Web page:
Critical security stakeholders in the country, have called for the proper funding of the Nigeria Police Force (NPF), as the key to ending money for bail syndrome.
Speaking at a one-day Civil Society Organisation/Media Engagement on ‘ Police Bail Process and Citizens’ Rights’ , organised by the Rule of Law and Accountability Advocacy Centre(RULAAC), in partnership with the Nigerian Policing Program (NPP), stakeholders noted that for the practicality of ‘ bail is free’, the government must adequately fund the operations of the police.
While commenting on the reason for the engagement, the Executive Director of RULAAC, Mr Okechukwu Nwanguma said the engagement was aimed at increasing public awareness on the NPF bail process and to clarify the rights of citizens and powers and duties of the police within the bail process under the law.
He said without allocation to police formations, it may be difficult to implement bail is free. According to him: “ The issue of bail is free or not is an everyday discussion.
It is boldly inscribed at police formations, but people who go to secure the release of their loved ones or friend, still complain that they are made to pay for bail.
While many people have been complaining about bail money collection by the police, the police officers themselves, have also complained of lack of funding.
“ We also know there are a lot of abuse associated with the collection of bail. People are detained and not released because they didn’t pay bail money. People are even charged to court for offenses they did not commit because they could not pay bail money.
Police officers are also not denying that this things happen, but the problem is with funding, and it has become a systemic challenge, and the police has come to see them as normal. So this conversation is in search of solution.
“ If we don’t address the root cause of corruption, which includes funding, welfare and equipping the force, bail is free may only be a cliche. The police don’t even have the basic funds to do the basic things.
We should go beyond making laws but providing the basic facilities to comply with laws, so that they are less prone to corruption, and we will also reduce human rights violations.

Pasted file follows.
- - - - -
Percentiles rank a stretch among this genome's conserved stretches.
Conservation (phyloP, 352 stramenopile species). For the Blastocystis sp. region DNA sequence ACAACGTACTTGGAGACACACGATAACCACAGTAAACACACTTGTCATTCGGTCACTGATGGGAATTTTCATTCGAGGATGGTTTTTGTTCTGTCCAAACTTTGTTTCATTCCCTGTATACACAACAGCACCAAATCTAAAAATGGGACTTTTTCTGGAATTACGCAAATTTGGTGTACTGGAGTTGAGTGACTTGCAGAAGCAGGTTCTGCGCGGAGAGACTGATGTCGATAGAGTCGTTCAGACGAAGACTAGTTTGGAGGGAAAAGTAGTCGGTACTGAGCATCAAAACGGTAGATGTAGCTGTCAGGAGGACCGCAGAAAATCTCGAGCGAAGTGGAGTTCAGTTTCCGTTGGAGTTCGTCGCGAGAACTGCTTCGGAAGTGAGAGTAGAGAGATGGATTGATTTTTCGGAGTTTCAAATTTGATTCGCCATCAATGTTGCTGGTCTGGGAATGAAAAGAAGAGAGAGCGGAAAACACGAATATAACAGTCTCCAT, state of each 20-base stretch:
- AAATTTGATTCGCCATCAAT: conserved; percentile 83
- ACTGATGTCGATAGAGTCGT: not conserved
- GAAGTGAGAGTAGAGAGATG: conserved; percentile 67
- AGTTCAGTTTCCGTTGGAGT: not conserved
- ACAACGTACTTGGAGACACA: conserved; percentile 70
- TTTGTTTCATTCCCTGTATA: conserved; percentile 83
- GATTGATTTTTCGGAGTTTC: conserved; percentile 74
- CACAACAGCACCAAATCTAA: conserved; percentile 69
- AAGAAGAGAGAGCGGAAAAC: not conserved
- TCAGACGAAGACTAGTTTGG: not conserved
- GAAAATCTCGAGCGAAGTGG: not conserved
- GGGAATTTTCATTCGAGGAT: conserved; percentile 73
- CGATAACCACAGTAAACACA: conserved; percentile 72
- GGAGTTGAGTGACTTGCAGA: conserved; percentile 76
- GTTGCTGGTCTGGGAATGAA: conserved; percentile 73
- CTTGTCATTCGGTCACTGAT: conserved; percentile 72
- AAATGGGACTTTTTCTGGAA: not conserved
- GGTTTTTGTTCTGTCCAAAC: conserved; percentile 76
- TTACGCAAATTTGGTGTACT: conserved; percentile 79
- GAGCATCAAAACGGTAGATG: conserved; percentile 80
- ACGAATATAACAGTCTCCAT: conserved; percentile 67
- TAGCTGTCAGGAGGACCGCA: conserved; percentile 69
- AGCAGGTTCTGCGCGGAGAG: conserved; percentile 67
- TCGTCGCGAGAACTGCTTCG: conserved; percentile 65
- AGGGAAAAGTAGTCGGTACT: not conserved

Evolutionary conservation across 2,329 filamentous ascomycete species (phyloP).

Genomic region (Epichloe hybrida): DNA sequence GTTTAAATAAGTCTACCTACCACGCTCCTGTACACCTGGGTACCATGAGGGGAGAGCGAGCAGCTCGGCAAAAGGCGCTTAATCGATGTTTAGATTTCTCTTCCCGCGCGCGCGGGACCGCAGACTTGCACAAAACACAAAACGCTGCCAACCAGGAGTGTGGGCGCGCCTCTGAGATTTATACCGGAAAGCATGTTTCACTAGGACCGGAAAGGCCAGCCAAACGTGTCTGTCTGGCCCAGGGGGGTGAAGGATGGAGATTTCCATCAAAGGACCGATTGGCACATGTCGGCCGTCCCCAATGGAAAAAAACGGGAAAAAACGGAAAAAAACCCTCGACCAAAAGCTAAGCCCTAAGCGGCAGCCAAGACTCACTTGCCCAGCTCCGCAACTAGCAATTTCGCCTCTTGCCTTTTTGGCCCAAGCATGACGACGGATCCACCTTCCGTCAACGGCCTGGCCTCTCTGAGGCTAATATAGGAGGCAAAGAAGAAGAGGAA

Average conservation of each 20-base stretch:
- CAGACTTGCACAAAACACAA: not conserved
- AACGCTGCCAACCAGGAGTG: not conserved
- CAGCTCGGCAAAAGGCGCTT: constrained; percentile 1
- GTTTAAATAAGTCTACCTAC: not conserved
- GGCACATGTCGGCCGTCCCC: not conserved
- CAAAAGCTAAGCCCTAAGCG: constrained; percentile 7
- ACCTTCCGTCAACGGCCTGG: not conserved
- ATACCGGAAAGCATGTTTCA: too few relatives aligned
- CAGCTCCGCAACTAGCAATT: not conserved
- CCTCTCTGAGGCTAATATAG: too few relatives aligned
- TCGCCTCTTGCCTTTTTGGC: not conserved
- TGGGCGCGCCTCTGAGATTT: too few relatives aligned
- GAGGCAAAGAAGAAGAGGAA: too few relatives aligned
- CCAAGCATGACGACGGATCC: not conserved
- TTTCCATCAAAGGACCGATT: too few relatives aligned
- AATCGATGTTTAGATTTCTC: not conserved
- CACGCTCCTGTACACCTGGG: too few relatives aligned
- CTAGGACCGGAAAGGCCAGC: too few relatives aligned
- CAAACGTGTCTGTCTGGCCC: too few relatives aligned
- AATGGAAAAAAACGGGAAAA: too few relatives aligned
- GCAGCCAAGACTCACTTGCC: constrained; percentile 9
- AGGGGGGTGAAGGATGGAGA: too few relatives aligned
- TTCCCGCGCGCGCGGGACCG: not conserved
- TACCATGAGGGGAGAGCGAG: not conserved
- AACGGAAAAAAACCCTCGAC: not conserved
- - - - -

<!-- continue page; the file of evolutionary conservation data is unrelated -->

You don’t expect Divisional Police Officers (DPOs) and Area Commanders to use their salaries to run their stations.”
Nwanguma noted further that at the end of the interaction, the report will be sent to the appropriate police quarters to address the issues raised.
Similarly, Mr Malachy Ugwummadu, President, Committee for the Defence of Human Rights (CDHR), said that the police may be underfunded, yet, that does not give them licence to collect money for bail as the law of the land stipulate free bail.
Ugwummadu said underfunding of the force should not be an excuse to run fowl of the law, calling for sanctions for any police officer who errs.
He said, “ First is to appreciatee that there is gross underfunding in the entire police operation in Nigeria and I think that has created some impact on the processes and procedures adopted by the police generally, including the granting of bail.
What is not very clear is to what extent that insufficiency and lack of adequate funding impact on the express fundamental right of citizens.
There is also lack of knowledge on this matter, and not having the capacity to challenge the system, people just give in rather than seek redress.
On human rights, Ugwummadu said the law that stipulated for the detention of suspect was still in force, stressing that no police officer has the power to detain any person beyond 24 hours, except through court authorization.
In her submission, Mrs Ene Sarah Unobe, Executive Director, International Centre for Human Rights Nonviolence and Safety Awareness, the police should not be blamed alone for collecting bail money, as she also accused the court of same offence.
Unobe revealed that some persons preferred to give bail money to the police, rather than court for obvious reasons.
She noted that many people are in different prisons today due to lack of capacity to meet bail conditions, calling on those in authorities to also look into the court bail conditions.
Present at the event were DPOs, representative of various police formations, lawyers and media practitioners.
The police officers revealed that they do not get allocations form the police high comand to run the operations of their units, ‘ not even for fuelng and stationeries’, they said.
They added that they sometimes depend on bail money and goodwill to run their units